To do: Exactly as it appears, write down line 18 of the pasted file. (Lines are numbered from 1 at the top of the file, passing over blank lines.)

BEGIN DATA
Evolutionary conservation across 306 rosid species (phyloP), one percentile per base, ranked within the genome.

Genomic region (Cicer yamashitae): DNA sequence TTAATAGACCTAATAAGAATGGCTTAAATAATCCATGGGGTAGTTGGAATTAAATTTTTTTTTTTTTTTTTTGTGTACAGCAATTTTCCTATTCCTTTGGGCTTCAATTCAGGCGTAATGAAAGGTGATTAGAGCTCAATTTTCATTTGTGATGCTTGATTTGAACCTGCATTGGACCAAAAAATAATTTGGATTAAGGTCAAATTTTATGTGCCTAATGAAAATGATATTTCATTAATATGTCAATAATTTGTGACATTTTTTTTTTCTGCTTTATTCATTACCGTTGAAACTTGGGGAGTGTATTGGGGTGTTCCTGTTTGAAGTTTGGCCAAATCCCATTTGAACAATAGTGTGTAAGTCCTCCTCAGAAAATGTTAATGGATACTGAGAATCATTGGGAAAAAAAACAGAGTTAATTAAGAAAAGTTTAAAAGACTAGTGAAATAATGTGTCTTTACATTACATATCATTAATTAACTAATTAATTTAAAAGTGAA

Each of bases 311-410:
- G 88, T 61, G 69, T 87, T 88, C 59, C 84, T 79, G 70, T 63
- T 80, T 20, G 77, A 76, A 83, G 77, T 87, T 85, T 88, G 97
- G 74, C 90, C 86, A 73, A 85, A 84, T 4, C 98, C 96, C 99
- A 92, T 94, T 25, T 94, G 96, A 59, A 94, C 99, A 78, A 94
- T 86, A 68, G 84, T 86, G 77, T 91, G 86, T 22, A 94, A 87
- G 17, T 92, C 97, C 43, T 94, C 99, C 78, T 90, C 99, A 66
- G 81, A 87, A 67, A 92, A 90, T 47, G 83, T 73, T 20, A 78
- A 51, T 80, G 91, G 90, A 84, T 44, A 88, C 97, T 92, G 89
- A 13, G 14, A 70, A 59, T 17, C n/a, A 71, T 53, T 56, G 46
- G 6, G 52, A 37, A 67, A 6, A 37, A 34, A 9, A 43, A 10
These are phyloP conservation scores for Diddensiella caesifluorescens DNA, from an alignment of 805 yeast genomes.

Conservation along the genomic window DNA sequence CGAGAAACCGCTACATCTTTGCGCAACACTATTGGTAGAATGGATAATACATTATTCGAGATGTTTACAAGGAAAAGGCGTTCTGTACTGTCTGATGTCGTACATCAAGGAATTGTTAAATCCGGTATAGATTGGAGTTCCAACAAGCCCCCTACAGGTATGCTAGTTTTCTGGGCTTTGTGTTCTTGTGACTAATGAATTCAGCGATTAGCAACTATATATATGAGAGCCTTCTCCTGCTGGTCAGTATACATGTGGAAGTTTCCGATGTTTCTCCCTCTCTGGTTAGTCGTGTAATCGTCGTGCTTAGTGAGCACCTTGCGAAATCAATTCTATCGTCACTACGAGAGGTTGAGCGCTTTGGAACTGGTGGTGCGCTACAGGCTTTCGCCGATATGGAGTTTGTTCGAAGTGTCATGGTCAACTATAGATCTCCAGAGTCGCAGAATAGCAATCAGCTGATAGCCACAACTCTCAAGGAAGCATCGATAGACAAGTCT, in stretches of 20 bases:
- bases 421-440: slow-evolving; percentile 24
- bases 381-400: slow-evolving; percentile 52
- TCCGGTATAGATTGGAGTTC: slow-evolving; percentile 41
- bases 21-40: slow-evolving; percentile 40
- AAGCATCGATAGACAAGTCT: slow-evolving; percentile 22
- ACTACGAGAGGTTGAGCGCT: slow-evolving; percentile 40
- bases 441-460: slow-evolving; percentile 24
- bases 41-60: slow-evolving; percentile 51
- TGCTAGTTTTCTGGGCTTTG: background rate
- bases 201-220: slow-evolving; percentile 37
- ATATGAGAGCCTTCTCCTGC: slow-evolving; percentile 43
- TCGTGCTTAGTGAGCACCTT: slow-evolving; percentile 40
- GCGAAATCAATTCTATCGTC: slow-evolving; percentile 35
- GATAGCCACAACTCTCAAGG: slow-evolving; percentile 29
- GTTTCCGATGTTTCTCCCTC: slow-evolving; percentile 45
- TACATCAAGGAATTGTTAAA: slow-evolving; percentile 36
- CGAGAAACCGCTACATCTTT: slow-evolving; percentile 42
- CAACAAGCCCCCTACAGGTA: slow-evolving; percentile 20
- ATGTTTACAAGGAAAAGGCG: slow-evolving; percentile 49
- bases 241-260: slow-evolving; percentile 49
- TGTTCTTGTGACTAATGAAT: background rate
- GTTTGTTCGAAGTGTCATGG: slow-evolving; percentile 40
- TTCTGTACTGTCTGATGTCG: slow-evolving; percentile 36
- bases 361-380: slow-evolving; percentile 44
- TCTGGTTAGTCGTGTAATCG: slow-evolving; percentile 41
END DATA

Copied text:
- TCCGGTATAGATTGGAGTTC: slow-evolving; percentile 41